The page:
This is an in-home caregiver, who has been with the family for years and suddenly got an influx of younger siblings. I think it is more than she can handle. I don't think the baby or 3 year old brother will be going back there.
This is so distressing.

MyAngels 05-30-2013 07:35 AM

Quote:

Originally Posted by Unregistered (Post 358254)
I am a distraught grandmother.
My 9 month old granddaughter spent the night in the hospital as the result of the many bites from a 20 month old child. This child held the baby down and bit her too many times to count, all over the face, head, arms and stomach. The bruising on her nose, ears and cheeks was horrifying.
The caregiver said she left the two on the floor, playing alone together, for no more than five minutes but I cannot imagine how so much damage was done in so short a time, nor how she could not have heard the baby screaming.
My heart is hurting so badly -- what in the WORLD?!?
Has anyone ever heard of such a thing? I know it is totally normal for children to bite but this is outrageous. The biter's parents were called and they immediately came to get the child, but such aggressive behavior is scary to me. There must be something wrong here that is out of the ordinary.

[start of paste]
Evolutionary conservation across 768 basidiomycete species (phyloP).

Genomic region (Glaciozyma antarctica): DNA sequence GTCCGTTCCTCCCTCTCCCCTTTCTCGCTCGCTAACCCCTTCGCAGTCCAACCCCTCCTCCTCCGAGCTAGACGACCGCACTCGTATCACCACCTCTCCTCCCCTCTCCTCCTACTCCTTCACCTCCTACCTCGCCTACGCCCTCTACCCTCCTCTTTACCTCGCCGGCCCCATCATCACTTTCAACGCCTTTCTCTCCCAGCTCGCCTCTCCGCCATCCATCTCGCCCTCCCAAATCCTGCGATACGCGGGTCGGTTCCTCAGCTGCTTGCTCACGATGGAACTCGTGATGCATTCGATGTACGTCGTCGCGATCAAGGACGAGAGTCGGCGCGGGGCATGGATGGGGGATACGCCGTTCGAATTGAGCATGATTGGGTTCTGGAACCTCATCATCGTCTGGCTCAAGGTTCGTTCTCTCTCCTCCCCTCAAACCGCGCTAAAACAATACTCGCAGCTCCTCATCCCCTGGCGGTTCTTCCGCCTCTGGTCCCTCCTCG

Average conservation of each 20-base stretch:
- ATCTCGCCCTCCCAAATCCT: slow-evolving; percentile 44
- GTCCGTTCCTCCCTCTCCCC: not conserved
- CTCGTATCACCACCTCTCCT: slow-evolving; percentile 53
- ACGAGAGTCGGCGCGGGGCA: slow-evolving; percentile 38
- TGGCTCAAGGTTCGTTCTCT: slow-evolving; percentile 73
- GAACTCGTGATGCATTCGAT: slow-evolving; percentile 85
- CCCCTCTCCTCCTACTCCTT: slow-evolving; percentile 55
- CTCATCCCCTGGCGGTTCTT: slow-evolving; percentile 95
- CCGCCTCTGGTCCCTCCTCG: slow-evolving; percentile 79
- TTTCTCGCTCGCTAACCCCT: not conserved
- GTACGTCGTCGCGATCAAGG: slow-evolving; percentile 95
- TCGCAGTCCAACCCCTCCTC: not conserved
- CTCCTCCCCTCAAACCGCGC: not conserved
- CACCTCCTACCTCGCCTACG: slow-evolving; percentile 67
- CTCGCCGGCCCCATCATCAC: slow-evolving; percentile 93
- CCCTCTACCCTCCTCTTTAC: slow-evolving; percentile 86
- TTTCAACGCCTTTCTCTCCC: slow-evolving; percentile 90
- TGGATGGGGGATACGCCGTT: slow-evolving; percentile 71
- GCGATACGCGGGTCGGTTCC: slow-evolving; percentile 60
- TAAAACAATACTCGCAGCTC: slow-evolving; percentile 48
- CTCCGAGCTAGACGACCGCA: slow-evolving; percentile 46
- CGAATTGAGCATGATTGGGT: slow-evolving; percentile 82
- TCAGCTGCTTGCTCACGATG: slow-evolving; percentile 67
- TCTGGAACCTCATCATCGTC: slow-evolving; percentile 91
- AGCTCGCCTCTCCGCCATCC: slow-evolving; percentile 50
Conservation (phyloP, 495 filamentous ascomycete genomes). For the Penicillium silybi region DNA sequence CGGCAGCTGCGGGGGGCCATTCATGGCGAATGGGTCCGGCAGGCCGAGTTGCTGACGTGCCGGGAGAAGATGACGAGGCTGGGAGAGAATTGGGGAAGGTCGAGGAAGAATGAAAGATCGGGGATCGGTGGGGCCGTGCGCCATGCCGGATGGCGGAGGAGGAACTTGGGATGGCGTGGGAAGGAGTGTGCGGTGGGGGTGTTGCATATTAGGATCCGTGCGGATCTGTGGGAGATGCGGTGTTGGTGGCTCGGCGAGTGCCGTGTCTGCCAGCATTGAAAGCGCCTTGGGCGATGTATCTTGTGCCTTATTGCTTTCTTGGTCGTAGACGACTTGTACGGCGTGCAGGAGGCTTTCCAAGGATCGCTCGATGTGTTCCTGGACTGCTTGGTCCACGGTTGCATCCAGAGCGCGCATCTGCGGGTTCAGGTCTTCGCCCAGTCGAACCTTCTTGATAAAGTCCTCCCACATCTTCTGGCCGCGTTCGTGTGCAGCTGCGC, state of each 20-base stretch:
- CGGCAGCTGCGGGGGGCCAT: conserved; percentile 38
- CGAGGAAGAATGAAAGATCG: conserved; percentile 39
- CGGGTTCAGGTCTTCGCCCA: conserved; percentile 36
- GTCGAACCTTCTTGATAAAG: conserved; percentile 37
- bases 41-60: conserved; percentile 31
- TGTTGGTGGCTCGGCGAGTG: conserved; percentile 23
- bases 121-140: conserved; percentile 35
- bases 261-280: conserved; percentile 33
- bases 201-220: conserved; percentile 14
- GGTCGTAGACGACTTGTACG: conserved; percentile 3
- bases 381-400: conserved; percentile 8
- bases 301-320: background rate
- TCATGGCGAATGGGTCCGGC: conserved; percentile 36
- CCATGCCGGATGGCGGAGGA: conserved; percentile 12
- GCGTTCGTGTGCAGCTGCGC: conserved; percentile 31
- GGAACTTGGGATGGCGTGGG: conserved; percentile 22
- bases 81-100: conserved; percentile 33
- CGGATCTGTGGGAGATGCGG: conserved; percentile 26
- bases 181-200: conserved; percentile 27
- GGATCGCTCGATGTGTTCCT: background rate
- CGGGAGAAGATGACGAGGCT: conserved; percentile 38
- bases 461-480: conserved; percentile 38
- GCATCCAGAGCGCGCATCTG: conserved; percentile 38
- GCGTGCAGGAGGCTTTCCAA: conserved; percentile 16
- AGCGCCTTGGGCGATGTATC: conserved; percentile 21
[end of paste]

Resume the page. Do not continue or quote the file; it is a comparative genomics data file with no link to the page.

This is an in-home caregiver, who has been with the family for years and suddenly got an influx of younger siblings. I think it is more than she can handle. I don't think the baby or 3 year old brother will be going back there.
This is so distressing.

No way in the world should children that age be left alone, let alone together, for any length of time - not one minute, let alone 5. I'm not a big one to advise reporting to licensing, but in this case I would be reporting this provider. I would advise the baby's parents to remove their child from this caregiver immediately.

I hope your grandbaby is going to be okay.

Cradle2crayons 05-30-2013 09:32 AM

Quote:

Originally Posted by MyAngels (Post 358277)
No way in the world should children that age be left alone, let alone together, for any length of time - not one minute, let alone 5. I'm not a big one to advise reporting to licensing, but in this case I would be reporting this provider. I would advise the baby's parents to remove their child from this caregiver immediately.

I hope your grandbaby is going to be okay.

I second this. Pull immediately and report to licensing. And since this injury required medical intervention, I'd ask her to file it on her insurance as well.

Grandma I'm so sorry this happened. I hope your grand baby is okay and y'all find anger provider. I hope the little one doesn't have too much trauma from this.

kimmills 08-06-2013 05:24 AM

As a parent of the child who's bitten or hurt by another child, it an be very disturbing. The caregiver needs to bring the parents of the aggressive child and discuss the problem with them. This kind of aggression could be due to one of more of several reasons. And yes, I'd be overly concerned if this continued.